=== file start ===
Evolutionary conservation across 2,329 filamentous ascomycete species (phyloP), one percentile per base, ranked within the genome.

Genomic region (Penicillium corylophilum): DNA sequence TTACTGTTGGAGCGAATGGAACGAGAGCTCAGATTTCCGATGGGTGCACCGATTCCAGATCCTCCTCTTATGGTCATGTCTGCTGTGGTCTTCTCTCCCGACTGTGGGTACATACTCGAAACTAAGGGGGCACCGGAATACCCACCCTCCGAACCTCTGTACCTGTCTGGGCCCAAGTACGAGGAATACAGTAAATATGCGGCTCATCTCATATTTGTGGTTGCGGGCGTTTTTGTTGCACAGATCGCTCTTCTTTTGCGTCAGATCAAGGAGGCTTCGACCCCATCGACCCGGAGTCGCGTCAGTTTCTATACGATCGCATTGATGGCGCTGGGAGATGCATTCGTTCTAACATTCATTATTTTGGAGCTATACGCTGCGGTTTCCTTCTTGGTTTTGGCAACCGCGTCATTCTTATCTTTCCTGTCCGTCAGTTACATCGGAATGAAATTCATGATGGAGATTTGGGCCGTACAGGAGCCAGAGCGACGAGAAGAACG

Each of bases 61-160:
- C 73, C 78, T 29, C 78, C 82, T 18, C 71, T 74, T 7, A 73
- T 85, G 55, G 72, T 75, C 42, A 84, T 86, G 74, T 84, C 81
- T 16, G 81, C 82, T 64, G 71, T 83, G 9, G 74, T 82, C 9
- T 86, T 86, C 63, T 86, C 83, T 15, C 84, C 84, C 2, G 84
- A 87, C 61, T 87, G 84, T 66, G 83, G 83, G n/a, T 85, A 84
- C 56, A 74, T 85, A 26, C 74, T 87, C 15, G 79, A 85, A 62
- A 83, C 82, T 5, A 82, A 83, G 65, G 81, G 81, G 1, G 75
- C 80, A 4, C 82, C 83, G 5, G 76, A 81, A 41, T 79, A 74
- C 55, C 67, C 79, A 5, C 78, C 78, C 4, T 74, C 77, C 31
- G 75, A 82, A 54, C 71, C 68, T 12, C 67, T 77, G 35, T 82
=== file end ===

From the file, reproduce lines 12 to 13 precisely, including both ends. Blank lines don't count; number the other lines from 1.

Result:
- C 55, C 67, C 79, A 5, C 78, C 78, C 4, T 74, C 77, C 31
- G 75, A 82, A 54, C 71, C 68, T 12, C 67, T 77, G 35, T 82